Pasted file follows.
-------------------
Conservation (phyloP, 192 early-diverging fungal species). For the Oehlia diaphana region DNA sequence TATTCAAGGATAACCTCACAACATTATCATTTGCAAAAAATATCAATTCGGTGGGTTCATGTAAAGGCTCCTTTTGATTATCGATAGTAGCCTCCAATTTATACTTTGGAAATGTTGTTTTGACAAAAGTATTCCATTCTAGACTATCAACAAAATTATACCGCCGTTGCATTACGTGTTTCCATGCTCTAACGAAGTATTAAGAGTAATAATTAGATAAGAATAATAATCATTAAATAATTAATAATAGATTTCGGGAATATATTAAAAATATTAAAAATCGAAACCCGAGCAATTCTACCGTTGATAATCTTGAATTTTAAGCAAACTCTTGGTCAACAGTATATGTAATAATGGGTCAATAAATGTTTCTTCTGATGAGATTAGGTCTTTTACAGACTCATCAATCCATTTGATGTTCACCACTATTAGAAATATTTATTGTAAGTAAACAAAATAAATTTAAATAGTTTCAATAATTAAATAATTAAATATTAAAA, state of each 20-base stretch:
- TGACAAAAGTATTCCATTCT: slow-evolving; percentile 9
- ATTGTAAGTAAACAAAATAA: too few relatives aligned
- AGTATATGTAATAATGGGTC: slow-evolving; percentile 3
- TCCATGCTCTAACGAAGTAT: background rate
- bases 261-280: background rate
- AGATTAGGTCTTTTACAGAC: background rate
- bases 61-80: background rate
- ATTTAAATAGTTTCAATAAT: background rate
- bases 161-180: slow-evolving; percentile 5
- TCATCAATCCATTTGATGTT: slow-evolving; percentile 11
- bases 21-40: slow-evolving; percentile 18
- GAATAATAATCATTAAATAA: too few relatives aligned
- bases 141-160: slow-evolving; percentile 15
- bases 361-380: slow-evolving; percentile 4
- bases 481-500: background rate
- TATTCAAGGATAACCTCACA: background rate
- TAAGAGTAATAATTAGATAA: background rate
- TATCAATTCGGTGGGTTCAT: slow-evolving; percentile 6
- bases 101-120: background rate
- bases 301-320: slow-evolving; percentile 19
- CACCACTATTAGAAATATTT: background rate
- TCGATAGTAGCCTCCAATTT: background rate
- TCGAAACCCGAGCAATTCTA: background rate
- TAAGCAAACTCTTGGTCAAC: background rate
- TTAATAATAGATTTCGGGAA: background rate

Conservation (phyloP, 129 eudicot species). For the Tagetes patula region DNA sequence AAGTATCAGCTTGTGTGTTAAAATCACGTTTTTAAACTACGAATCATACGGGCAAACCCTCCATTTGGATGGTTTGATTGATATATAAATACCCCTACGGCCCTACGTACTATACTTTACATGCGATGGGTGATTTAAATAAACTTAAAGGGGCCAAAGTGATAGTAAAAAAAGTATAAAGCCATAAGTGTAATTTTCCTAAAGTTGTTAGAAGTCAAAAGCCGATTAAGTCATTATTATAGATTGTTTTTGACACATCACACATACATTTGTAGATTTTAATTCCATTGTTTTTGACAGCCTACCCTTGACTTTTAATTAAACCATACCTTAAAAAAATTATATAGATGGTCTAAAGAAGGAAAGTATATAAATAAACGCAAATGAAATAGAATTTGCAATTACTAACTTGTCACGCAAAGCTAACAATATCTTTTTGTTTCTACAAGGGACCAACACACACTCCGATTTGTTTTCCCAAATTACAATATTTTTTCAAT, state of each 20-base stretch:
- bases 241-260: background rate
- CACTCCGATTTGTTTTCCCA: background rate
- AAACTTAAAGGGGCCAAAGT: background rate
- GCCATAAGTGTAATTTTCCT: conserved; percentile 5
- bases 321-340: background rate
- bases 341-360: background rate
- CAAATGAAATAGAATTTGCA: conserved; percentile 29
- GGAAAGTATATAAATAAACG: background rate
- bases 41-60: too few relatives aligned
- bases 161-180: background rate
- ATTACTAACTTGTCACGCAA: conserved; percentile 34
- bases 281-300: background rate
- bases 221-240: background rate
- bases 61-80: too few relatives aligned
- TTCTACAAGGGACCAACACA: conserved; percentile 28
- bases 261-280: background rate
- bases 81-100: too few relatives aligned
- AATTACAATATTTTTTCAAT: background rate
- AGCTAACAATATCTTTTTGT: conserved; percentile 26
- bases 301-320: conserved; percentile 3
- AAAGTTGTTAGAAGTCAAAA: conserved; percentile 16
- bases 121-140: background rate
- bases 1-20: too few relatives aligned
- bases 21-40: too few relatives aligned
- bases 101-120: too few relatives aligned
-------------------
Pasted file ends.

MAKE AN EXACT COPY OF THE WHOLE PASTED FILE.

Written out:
Conservation (phyloP, 192 early-diverging fungal species). For the Oehlia diaphana region DNA sequence TATTCAAGGATAACCTCACAACATTATCATTTGCAAAAAATATCAATTCGGTGGGTTCATGTAAAGGCTCCTTTTGATTATCGATAGTAGCCTCCAATTTATACTTTGGAAATGTTGTTTTGACAAAAGTATTCCATTCTAGACTATCAACAAAATTATACCGCCGTTGCATTACGTGTTTCCATGCTCTAACGAAGTATTAAGAGTAATAATTAGATAAGAATAATAATCATTAAATAATTAATAATAGATTTCGGGAATATATTAAAAATATTAAAAATCGAAACCCGAGCAATTCTACCGTTGATAATCTTGAATTTTAAGCAAACTCTTGGTCAACAGTATATGTAATAATGGGTCAATAAATGTTTCTTCTGATGAGATTAGGTCTTTTACAGACTCATCAATCCATTTGATGTTCACCACTATTAGAAATATTTATTGTAAGTAAACAAAATAAATTTAAATAGTTTCAATAATTAAATAATTAAATATTAAAA, state of each 20-base stretch:
- TGACAAAAGTATTCCATTCT: slow-evolving; percentile 9
- ATTGTAAGTAAACAAAATAA: too few relatives aligned
- AGTATATGTAATAATGGGTC: slow-evolving; percentile 3
- TCCATGCTCTAACGAAGTAT: background rate
- bases 261-280: background rate
- AGATTAGGTCTTTTACAGAC: background rate
- bases 61-80: background rate
- ATTTAAATAGTTTCAATAAT: background rate
- bases 161-180: slow-evolving; percentile 5
- TCATCAATCCATTTGATGTT: slow-evolving; percentile 11
- bases 21-40: slow-evolving; percentile 18
- GAATAATAATCATTAAATAA: too few relatives aligned
- bases 141-160: slow-evolving; percentile 15
- bases 361-380: slow-evolving; percentile 4
- bases 481-500: background rate
- TATTCAAGGATAACCTCACA: background rate
- TAAGAGTAATAATTAGATAA: background rate
- TATCAATTCGGTGGGTTCAT: slow-evolving; percentile 6
- bases 101-120: background rate
- bases 301-320: slow-evolving; percentile 19
- CACCACTATTAGAAATATTT: background rate
- TCGATAGTAGCCTCCAATTT: background rate
- TCGAAACCCGAGCAATTCTA: background rate
- TAAGCAAACTCTTGGTCAAC: background rate
- TTAATAATAGATTTCGGGAA: background rate

Conservation (phyloP, 129 eudicot species). For the Tagetes patula region DNA sequence AAGTATCAGCTTGTGTGTTAAAATCACGTTTTTAAACTACGAATCATACGGGCAAACCCTCCATTTGGATGGTTTGATTGATATATAAATACCCCTACGGCCCTACGTACTATACTTTACATGCGATGGGTGATTTAAATAAACTTAAAGGGGCCAAAGTGATAGTAAAAAAAGTATAAAGCCATAAGTGTAATTTTCCTAAAGTTGTTAGAAGTCAAAAGCCGATTAAGTCATTATTATAGATTGTTTTTGACACATCACACATACATTTGTAGATTTTAATTCCATTGTTTTTGACAGCCTACCCTTGACTTTTAATTAAACCATACCTTAAAAAAATTATATAGATGGTCTAAAGAAGGAAAGTATATAAATAAACGCAAATGAAATAGAATTTGCAATTACTAACTTGTCACGCAAAGCTAACAATATCTTTTTGTTTCTACAAGGGACCAACACACACTCCGATTTGTTTTCCCAAATTACAATATTTTTTCAAT, state of each 20-base stretch:
- bases 241-260: background rate
- CACTCCGATTTGTTTTCCCA: background rate
- AAACTTAAAGGGGCCAAAGT: background rate
- GCCATAAGTGTAATTTTCCT: conserved; percentile 5
- bases 321-340: background rate
- bases 341-360: background rate
- CAAATGAAATAGAATTTGCA: conserved; percentile 29
- GGAAAGTATATAAATAAACG: background rate
- bases 41-60: too few relatives aligned
- bases 161-180: background rate
- ATTACTAACTTGTCACGCAA: conserved; percentile 34
- bases 281-300: background rate
- bases 221-240: background rate
- bases 61-80: too few relatives aligned
- TTCTACAAGGGACCAACACA: conserved; percentile 28
- bases 261-280: background rate
- bases 81-100: too few relatives aligned
- AATTACAATATTTTTTCAAT: background rate
- AGCTAACAATATCTTTTTGT: conserved; percentile 26
- bases 301-320: conserved; percentile 3
- AAAGTTGTTAGAAGTCAAAA: conserved; percentile 16
- bases 121-140: background rate
- bases 1-20: too few relatives aligned
- bases 21-40: too few relatives aligned
- bases 101-120: too few relatives aligned